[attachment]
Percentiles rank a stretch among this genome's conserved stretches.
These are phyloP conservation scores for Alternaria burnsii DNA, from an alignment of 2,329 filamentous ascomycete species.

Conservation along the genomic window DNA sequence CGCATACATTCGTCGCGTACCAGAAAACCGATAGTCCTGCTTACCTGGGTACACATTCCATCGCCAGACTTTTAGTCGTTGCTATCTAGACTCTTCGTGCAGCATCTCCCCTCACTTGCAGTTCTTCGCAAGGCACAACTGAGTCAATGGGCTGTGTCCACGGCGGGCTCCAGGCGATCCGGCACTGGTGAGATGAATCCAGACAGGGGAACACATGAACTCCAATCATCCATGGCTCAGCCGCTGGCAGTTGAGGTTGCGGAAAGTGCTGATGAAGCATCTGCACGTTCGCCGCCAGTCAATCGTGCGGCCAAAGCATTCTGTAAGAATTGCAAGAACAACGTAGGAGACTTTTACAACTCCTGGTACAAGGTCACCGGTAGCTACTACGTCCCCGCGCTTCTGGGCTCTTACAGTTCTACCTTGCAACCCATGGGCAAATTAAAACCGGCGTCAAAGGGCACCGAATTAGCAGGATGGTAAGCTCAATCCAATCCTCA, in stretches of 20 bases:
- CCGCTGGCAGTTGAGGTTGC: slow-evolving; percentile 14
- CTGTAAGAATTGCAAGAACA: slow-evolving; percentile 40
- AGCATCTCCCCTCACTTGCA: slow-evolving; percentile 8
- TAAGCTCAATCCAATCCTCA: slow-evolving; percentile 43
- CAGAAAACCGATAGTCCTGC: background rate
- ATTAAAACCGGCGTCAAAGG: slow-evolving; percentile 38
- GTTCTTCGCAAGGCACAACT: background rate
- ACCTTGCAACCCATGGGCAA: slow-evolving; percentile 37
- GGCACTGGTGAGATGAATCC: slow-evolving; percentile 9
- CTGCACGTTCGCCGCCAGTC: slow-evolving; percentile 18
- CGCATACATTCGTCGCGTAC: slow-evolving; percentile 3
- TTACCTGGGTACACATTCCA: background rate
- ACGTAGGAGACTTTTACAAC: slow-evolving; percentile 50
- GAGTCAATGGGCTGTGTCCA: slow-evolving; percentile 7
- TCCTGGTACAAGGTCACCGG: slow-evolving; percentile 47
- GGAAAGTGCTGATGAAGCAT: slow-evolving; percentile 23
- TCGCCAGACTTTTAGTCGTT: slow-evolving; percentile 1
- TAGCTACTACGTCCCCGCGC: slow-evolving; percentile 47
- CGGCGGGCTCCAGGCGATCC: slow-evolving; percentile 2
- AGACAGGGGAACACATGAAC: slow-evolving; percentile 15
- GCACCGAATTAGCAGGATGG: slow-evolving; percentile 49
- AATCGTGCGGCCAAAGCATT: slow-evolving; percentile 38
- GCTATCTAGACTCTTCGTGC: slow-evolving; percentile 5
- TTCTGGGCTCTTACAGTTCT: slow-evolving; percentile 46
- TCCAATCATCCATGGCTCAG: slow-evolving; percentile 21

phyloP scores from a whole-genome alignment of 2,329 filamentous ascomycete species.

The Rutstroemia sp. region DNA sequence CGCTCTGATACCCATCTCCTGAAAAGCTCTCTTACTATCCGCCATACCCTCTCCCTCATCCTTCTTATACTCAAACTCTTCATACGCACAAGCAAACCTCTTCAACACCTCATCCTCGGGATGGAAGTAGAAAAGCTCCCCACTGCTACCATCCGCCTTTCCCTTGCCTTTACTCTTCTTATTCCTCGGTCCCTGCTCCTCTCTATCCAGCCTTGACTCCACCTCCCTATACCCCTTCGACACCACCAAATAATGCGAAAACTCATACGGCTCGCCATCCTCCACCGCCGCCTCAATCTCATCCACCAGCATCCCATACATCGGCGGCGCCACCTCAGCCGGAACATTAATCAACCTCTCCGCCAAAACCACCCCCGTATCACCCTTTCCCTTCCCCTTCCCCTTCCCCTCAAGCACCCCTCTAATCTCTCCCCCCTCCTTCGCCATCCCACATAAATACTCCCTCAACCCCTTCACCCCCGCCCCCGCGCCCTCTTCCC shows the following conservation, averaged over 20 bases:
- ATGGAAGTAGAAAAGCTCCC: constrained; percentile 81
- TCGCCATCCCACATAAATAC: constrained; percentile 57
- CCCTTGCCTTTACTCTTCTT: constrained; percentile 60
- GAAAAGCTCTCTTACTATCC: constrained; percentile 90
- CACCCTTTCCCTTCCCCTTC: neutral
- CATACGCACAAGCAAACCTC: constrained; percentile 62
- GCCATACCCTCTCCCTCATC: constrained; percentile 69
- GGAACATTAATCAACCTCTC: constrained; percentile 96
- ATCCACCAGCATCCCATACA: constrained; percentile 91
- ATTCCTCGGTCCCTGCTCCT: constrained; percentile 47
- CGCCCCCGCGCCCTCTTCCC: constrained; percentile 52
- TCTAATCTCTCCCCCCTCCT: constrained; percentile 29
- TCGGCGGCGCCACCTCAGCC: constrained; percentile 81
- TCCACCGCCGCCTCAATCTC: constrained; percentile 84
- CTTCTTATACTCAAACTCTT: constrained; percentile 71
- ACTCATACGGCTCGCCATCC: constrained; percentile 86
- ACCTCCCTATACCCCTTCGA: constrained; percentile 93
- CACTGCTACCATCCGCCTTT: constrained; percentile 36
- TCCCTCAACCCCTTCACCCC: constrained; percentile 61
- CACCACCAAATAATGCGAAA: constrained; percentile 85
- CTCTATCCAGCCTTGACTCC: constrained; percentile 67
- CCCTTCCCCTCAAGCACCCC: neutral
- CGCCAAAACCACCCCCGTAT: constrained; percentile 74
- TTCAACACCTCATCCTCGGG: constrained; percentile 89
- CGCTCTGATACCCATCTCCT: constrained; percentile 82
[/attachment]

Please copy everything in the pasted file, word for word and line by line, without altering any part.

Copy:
Percentiles rank a stretch among this genome's conserved stretches.
These are phyloP conservation scores for Alternaria burnsii DNA, from an alignment of 2,329 filamentous ascomycete species.

Conservation along the genomic window DNA sequence CGCATACATTCGTCGCGTACCAGAAAACCGATAGTCCTGCTTACCTGGGTACACATTCCATCGCCAGACTTTTAGTCGTTGCTATCTAGACTCTTCGTGCAGCATCTCCCCTCACTTGCAGTTCTTCGCAAGGCACAACTGAGTCAATGGGCTGTGTCCACGGCGGGCTCCAGGCGATCCGGCACTGGTGAGATGAATCCAGACAGGGGAACACATGAACTCCAATCATCCATGGCTCAGCCGCTGGCAGTTGAGGTTGCGGAAAGTGCTGATGAAGCATCTGCACGTTCGCCGCCAGTCAATCGTGCGGCCAAAGCATTCTGTAAGAATTGCAAGAACAACGTAGGAGACTTTTACAACTCCTGGTACAAGGTCACCGGTAGCTACTACGTCCCCGCGCTTCTGGGCTCTTACAGTTCTACCTTGCAACCCATGGGCAAATTAAAACCGGCGTCAAAGGGCACCGAATTAGCAGGATGGTAAGCTCAATCCAATCCTCA, in stretches of 20 bases:
- CCGCTGGCAGTTGAGGTTGC: slow-evolving; percentile 14
- CTGTAAGAATTGCAAGAACA: slow-evolving; percentile 40
- AGCATCTCCCCTCACTTGCA: slow-evolving; percentile 8
- TAAGCTCAATCCAATCCTCA: slow-evolving; percentile 43
- CAGAAAACCGATAGTCCTGC: background rate
- ATTAAAACCGGCGTCAAAGG: slow-evolving; percentile 38
- GTTCTTCGCAAGGCACAACT: background rate
- ACCTTGCAACCCATGGGCAA: slow-evolving; percentile 37
- GGCACTGGTGAGATGAATCC: slow-evolving; percentile 9
- CTGCACGTTCGCCGCCAGTC: slow-evolving; percentile 18
- CGCATACATTCGTCGCGTAC: slow-evolving; percentile 3
- TTACCTGGGTACACATTCCA: background rate
- ACGTAGGAGACTTTTACAAC: slow-evolving; percentile 50
- GAGTCAATGGGCTGTGTCCA: slow-evolving; percentile 7
- TCCTGGTACAAGGTCACCGG: slow-evolving; percentile 47
- GGAAAGTGCTGATGAAGCAT: slow-evolving; percentile 23
- TCGCCAGACTTTTAGTCGTT: slow-evolving; percentile 1
- TAGCTACTACGTCCCCGCGC: slow-evolving; percentile 47
- CGGCGGGCTCCAGGCGATCC: slow-evolving; percentile 2
- AGACAGGGGAACACATGAAC: slow-evolving; percentile 15
- GCACCGAATTAGCAGGATGG: slow-evolving; percentile 49
- AATCGTGCGGCCAAAGCATT: slow-evolving; percentile 38
- GCTATCTAGACTCTTCGTGC: slow-evolving; percentile 5
- TTCTGGGCTCTTACAGTTCT: slow-evolving; percentile 46
- TCCAATCATCCATGGCTCAG: slow-evolving; percentile 21

phyloP scores from a whole-genome alignment of 2,329 filamentous ascomycete species.

The Rutstroemia sp. region DNA sequence CGCTCTGATACCCATCTCCTGAAAAGCTCTCTTACTATCCGCCATACCCTCTCCCTCATCCTTCTTATACTCAAACTCTTCATACGCACAAGCAAACCTCTTCAACACCTCATCCTCGGGATGGAAGTAGAAAAGCTCCCCACTGCTACCATCCGCCTTTCCCTTGCCTTTACTCTTCTTATTCCTCGGTCCCTGCTCCTCTCTATCCAGCCTTGACTCCACCTCCCTATACCCCTTCGACACCACCAAATAATGCGAAAACTCATACGGCTCGCCATCCTCCACCGCCGCCTCAATCTCATCCACCAGCATCCCATACATCGGCGGCGCCACCTCAGCCGGAACATTAATCAACCTCTCCGCCAAAACCACCCCCGTATCACCCTTTCCCTTCCCCTTCCCCTTCCCCTCAAGCACCCCTCTAATCTCTCCCCCCTCCTTCGCCATCCCACATAAATACTCCCTCAACCCCTTCACCCCCGCCCCCGCGCCCTCTTCCC shows the following conservation, averaged over 20 bases:
- ATGGAAGTAGAAAAGCTCCC: constrained; percentile 81
- TCGCCATCCCACATAAATAC: constrained; percentile 57
- CCCTTGCCTTTACTCTTCTT: constrained; percentile 60
- GAAAAGCTCTCTTACTATCC: constrained; percentile 90
- CACCCTTTCCCTTCCCCTTC: neutral
- CATACGCACAAGCAAACCTC: constrained; percentile 62
- GCCATACCCTCTCCCTCATC: constrained; percentile 69
- GGAACATTAATCAACCTCTC: constrained; percentile 96
- ATCCACCAGCATCCCATACA: constrained; percentile 91
- ATTCCTCGGTCCCTGCTCCT: constrained; percentile 47
- CGCCCCCGCGCCCTCTTCCC: constrained; percentile 52
- TCTAATCTCTCCCCCCTCCT: constrained; percentile 29
- TCGGCGGCGCCACCTCAGCC: constrained; percentile 81
- TCCACCGCCGCCTCAATCTC: constrained; percentile 84
- CTTCTTATACTCAAACTCTT: constrained; percentile 71
- ACTCATACGGCTCGCCATCC: constrained; percentile 86
- ACCTCCCTATACCCCTTCGA: constrained; percentile 93
- CACTGCTACCATCCGCCTTT: constrained; percentile 36
- TCCCTCAACCCCTTCACCCC: constrained; percentile 61
- CACCACCAAATAATGCGAAA: constrained; percentile 85
- CTCTATCCAGCCTTGACTCC: constrained; percentile 67
- CCCTTCCCCTCAAGCACCCC: neutral
- CGCCAAAACCACCCCCGTAT: constrained; percentile 74
- TTCAACACCTCATCCTCGGG: constrained; percentile 89
- CGCTCTGATACCCATCTCCT: constrained; percentile 82